Helping our children master social language reduces their anxiety around peer interactions and lets them play successfully and happily with their friends.

How Are Treatment Goals Determined?

During the evaluation process, the therapists at SCT will look at how your child is using their social skills to adapt to varying communicative situations.

Treatment goals are determined based on the skills and needs of the individual child.  Information is collected from caregivers, standardized tests, and clinical observation. Specific goals are targeted using the information collected and a method that derives from the Cascade of Social Functioning (more on this here).

By combining this information, our therapists are able to target which areas a child is competent in and build off of those skills to focus on the areas of need.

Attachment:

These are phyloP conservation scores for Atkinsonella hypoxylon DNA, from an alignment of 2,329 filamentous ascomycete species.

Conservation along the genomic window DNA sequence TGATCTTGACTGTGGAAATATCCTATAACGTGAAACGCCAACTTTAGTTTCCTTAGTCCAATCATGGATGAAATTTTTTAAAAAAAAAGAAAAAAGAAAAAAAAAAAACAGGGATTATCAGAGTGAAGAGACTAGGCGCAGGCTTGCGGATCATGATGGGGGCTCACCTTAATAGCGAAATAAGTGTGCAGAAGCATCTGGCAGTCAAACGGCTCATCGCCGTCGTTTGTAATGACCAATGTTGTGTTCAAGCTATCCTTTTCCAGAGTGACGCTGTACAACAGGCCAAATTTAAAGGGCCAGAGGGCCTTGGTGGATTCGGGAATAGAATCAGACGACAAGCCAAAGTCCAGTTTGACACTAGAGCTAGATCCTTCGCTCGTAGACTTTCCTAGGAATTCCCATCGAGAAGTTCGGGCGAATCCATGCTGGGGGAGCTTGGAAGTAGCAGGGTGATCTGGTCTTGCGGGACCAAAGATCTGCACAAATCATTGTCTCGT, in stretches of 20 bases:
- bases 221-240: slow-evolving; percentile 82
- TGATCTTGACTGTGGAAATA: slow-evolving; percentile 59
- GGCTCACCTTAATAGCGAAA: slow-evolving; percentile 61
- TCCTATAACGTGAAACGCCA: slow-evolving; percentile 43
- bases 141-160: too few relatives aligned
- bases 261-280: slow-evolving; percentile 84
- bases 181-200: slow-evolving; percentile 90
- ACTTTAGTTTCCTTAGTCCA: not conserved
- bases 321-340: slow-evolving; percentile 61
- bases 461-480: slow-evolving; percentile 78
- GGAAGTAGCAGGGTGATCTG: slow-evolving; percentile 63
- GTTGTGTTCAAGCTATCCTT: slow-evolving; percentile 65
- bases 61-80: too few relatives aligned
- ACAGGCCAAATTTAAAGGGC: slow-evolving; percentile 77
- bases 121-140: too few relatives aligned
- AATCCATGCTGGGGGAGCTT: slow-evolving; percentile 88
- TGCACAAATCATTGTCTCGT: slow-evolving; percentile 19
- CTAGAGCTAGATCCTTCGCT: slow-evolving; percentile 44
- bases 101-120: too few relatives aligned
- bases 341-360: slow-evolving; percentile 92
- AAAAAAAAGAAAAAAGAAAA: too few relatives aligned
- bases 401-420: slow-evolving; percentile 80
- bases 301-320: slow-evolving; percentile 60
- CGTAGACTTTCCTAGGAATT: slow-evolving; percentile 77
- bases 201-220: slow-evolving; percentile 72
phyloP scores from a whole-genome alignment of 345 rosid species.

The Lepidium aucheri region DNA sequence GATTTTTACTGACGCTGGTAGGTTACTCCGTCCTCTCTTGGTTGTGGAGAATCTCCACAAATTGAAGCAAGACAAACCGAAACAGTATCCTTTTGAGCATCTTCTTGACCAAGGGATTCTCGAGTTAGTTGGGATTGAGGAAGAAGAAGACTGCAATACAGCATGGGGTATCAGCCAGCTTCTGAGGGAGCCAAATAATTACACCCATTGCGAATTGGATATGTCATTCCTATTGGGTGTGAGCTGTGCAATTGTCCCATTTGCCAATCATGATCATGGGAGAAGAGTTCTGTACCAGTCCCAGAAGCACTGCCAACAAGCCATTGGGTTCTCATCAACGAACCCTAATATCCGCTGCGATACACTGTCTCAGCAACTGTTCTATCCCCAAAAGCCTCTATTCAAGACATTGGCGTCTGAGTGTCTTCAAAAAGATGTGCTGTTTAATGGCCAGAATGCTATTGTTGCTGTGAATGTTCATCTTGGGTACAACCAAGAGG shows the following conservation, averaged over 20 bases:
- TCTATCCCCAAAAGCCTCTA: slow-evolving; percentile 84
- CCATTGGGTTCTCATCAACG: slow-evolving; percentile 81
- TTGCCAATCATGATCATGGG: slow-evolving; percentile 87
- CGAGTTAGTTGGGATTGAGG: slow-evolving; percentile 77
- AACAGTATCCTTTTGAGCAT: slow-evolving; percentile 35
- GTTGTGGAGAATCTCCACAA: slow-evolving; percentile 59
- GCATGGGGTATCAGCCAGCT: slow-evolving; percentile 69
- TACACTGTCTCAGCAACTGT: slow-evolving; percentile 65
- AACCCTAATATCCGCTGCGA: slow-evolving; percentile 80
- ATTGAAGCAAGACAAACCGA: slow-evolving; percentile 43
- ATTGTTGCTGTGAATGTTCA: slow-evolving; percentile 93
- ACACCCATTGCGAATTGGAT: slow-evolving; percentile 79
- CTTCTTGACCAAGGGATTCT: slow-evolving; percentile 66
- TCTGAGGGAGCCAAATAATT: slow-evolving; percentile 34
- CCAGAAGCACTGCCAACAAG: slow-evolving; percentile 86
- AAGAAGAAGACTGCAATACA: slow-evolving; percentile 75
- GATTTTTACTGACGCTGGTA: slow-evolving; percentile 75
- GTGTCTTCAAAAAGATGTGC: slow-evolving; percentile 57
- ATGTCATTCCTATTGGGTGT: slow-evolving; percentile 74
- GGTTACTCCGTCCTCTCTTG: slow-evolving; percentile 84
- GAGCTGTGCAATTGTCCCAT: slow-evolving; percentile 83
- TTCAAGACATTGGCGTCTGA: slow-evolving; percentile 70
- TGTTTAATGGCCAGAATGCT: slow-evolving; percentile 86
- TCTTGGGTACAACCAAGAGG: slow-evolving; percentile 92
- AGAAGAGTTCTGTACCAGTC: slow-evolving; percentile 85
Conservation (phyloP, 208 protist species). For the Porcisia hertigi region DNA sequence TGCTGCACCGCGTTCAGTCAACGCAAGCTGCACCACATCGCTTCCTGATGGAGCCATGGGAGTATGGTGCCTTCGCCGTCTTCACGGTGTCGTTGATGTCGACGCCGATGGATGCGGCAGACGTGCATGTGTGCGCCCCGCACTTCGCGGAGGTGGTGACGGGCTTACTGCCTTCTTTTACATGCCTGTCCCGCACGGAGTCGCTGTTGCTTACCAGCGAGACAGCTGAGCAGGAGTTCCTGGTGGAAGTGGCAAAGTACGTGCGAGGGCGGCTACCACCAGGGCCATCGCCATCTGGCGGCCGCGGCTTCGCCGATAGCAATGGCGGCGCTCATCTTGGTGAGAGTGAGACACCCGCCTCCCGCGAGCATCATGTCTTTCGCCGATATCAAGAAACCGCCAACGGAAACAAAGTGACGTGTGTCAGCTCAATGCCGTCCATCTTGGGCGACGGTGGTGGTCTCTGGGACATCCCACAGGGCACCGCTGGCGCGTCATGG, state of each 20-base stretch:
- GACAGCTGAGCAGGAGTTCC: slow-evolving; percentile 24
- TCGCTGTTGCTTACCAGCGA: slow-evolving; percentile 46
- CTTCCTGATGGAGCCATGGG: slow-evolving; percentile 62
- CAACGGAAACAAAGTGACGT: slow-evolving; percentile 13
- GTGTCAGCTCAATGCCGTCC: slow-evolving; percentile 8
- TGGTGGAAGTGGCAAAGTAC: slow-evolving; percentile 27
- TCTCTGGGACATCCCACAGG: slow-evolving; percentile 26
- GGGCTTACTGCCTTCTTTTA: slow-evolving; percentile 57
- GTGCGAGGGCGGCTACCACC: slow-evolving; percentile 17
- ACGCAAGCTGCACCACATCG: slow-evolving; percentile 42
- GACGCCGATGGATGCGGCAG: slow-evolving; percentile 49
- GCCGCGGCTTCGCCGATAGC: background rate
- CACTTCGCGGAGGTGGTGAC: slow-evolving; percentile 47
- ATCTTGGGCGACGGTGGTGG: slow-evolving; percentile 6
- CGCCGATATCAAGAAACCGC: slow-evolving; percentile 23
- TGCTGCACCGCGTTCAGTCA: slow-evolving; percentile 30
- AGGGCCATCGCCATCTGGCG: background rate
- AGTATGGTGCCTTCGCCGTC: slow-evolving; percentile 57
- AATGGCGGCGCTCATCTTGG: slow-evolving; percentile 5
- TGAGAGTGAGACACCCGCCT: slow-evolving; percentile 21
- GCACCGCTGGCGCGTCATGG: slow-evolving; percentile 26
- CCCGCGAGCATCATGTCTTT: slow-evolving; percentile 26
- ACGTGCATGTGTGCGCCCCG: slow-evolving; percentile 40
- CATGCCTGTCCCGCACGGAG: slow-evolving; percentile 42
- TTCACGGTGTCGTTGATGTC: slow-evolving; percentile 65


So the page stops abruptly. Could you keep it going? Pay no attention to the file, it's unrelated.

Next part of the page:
Is Social Language Disorder associated with other disorders?
Social language disorders can occur in isolation or with other conditions. Some commonly associated conditions include, Autism Spectrum Disorder (ASD), Traumatic Brain Injury (TBI), and Attention Deficit Hyperactivity Disorder (ADHD).

How do I know if I should seek help?
If you child seems to have a lack of interest in or difficulty with interactions with others consult your pediatrician to see if a social language evaluation is warranted.

A social communication development chart by age can be found here.

Does insurance cover Social Language therapy?